Canadian church pastor taken to court for “hate speech”
What’s at Stake:
The right to freedom of expression
In June 2002, Pastor Stephen Boissoin wrote a letter to the editor of a large daily newspaper in Alberta, Canada, in which he criticized the promotion of homosexuality. He couldn’t have imagined that, simply for sharing his opinion, a “human rights” commission would take away his right to freedom of expression and order him to pay $5,000.
Most letters to the editor have a short lifespan: they’re published, perhaps attract a response in the form of another reader’s letter, and are then destined for the archives. A University of Calgary professor, Dr. Darren Lund, ensured that this would not be the case with Pastor Boissoin’s letter. He took issue with Pastor Boissoin’s viewpoint and reported him to the Alberta Human Rights and Citizenship Commission for “hate speech.”
The commission ruled against Pastor Boissoin in May 2008, ordering him to cease any further public expression of his views on the matter. The commission also ordered him to pay Lund $5,000 and provide him with a written apology. This apology was required even though Lund was never the subject of any of Pastor Boissoin’s writings and Boissoin wasn’t aware of who Lund was before he made the complaint.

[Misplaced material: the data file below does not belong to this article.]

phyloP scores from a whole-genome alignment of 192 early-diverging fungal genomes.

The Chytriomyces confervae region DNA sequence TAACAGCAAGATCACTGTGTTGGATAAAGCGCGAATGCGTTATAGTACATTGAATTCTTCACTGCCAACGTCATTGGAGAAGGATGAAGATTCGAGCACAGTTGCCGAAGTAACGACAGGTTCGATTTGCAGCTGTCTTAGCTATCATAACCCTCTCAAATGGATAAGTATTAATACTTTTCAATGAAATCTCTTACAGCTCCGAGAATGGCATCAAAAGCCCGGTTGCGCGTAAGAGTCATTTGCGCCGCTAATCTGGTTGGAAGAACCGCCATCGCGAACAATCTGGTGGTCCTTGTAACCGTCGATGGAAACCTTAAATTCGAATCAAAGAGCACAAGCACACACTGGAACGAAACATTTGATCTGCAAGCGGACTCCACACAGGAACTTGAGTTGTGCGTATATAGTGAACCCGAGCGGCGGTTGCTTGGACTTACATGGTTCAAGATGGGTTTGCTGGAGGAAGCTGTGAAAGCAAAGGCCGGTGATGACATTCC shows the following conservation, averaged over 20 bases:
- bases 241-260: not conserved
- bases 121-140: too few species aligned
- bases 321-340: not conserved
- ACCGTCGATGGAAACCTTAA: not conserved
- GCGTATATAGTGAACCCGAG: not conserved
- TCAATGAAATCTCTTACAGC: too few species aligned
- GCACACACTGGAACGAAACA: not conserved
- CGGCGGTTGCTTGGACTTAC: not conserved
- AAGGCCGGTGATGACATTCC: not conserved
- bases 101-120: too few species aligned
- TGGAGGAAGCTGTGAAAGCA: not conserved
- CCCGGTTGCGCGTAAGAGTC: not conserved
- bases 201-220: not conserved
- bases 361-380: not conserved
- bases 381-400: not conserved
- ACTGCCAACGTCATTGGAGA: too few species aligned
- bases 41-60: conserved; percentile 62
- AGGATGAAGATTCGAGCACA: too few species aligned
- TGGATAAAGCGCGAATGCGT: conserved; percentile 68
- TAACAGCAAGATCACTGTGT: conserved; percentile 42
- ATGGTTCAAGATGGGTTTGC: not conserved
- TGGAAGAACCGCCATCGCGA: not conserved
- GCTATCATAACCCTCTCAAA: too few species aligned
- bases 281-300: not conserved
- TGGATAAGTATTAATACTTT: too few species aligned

In December 2009, a Canadian court exposed the tenuous nature of the commission’s dictates. It reversed the commission’s order and this decision was upheld by the highest court in Alberta in 2012. The High Court determined that the pastor’s letter “constituted an expression of opinion” that “was not likely to expose homosexuals to hatred or contempt within the meaning of the Alberta statute.” In reaching its decision, the court was also highly critical of Alberta’s “hate speech” law, noting that a lack of clarity in the law “will cast a chill on the exercise of the fundamental freedoms, such as freedom of expression and religion.”
ADF International allied attorney, Gerald Chipeur QC, who represented Pastor Boissoin before the Canadian courts, commented: “The tools of censorship should not be available to prohibit freedom of religious expression in Canada. The court rightly found that this type of religious speech is not ‘hate speech.’”
Our Role in the Case
ADF International allied attorney, Gerald Chipeur QC, defended Pastor Boissoin throughout his legal ordeal.